"Anecdotally, talking to people who actually went to the festival, one comment made by many people was about the actual number of people on the site, especially on the Sunday. They said they felt rather unsafe with the volume of people."
Councillor Heather Shearer, portfolio holder for community health and neighbourhood services, said that the festival site was large enough to accommodate all ticket-holders, but more needed to be done to control crowds in particular areas to prevent crushes.
She said: "It is recognised as something that the festival organisers need to be thinking about.
"Because it's such a massive site, it's clearly big enough for the people if it goes to the pinnacle of its numbers. The issue is really about crowd dynamics – about the pinch points when they move.
"Every time the festival is run, there are always changes made to the layout, to the number of stages, to the [number of] people who were coming. The interest actually wasn't anticipated that the number of people would go to the various stages at a particular time."
Marietta Gill, the council's public protection manager, added: "There were definitely issues around the distribution and movement of people.
"Some acts were a lot more popular than was expected, and GFEL recognises that work needs to be done on that."
Councillor Nick Cottle, however, opined that the increase in noise could be attributed at least in part to different weather conditions during the festival.
He said: "I live, as the crows flies, probably about four miles from the Pyramid Stage. A few years ago I could hear it quite easily on a Sunday evening without problem; now, I can't hear it at all.
"It's dependent on weather conditions, wind speed and other things that you've got to take into consideration. I mean no disrespect to the residents, but the weather conditions control a lot of where the sound goes to."
Councillor Damon Hooton bemoaned that the festival was effectively being subsidised by taxpayers since the fees relating to the licence were set at a low level by the Home Office.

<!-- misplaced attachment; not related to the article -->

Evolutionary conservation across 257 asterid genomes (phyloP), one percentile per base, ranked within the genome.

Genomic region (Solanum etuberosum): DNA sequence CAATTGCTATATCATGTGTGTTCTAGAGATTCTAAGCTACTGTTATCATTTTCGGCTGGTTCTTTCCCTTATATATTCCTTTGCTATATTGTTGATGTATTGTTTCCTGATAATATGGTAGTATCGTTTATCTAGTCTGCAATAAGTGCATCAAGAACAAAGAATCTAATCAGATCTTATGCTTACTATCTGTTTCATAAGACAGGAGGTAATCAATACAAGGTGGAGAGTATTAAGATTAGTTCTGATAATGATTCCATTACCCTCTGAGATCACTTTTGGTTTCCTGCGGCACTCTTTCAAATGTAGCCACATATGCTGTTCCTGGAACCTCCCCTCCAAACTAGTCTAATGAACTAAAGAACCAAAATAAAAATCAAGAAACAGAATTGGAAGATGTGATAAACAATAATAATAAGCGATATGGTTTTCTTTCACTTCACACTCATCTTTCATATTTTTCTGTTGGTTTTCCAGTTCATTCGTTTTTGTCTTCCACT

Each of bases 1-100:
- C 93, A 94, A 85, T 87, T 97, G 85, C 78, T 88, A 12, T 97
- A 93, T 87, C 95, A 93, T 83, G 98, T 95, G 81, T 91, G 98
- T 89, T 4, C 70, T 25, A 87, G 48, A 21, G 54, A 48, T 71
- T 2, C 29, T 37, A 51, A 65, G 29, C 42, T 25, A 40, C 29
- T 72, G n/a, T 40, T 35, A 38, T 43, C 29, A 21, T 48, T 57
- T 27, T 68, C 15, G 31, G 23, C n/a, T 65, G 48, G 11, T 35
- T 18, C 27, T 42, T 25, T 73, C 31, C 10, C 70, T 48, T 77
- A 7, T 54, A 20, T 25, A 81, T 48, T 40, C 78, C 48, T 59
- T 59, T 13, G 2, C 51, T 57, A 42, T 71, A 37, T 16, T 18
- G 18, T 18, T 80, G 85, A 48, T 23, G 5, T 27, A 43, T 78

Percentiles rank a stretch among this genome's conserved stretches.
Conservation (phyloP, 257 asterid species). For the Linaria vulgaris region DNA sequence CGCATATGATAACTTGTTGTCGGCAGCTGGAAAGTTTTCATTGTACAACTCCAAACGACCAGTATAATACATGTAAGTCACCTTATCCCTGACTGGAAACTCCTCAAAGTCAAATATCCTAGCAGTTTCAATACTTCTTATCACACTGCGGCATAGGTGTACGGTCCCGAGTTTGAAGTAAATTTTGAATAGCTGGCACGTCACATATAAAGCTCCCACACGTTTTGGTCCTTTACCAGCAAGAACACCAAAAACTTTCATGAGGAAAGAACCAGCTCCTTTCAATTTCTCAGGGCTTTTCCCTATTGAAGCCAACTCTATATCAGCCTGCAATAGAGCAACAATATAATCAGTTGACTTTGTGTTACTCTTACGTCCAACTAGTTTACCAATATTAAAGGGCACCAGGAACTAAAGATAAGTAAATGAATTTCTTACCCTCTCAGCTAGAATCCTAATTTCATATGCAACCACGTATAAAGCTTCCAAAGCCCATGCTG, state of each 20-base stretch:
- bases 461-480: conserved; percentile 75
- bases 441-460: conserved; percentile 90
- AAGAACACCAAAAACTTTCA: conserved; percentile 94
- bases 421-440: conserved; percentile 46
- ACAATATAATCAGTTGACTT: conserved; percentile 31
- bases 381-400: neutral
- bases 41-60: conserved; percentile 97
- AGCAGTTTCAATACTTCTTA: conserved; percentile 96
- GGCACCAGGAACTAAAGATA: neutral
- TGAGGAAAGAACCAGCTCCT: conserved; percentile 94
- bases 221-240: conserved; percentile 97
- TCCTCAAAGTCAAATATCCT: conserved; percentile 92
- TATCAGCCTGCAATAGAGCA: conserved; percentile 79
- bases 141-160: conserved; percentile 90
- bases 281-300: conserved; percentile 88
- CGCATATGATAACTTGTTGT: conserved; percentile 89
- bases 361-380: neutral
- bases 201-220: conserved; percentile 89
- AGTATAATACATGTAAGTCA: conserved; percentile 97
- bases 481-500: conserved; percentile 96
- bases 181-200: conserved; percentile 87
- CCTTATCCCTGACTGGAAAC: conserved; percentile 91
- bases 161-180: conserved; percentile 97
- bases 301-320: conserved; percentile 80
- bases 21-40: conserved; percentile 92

He said: "I think it's scandalous that we are not even able to cover our costs.
"There is a lot of time, effort, blood, sweat and tears goes into putting this festival on by officers here – basically, the taxpayers are subsidising it, and I think that's quite wrong."
The Home Office is expected to launch a consultation on fees councils can charge in relation to licensed events in January 2023.
Ms Shearer said she was confident that the issues raised in the report would be taken seriously and pro-actively addressed."
She said; "We would have no problem in taking action if licence conditions are breached.
"We have to work with them [GFEL], we want to work with them and build a relationship with them, but we never forget what our duties are."
Mr Inchley concluded: "We need the festival to be successful, we need it to be safe, and we need to make sure that the neighbours aren't inconvenienced too greatly by it."
Glastonbury Festival Events Ltd. was approached by the Local Democracy Reporting Service after the council's report was published, but did not respond to a request for comment.
GFEL sent two representatives to the scrutiny board meeting in person, with a further representative joining via phone link; however, none of them spoke during the meeting or responded to the individual concerns raised.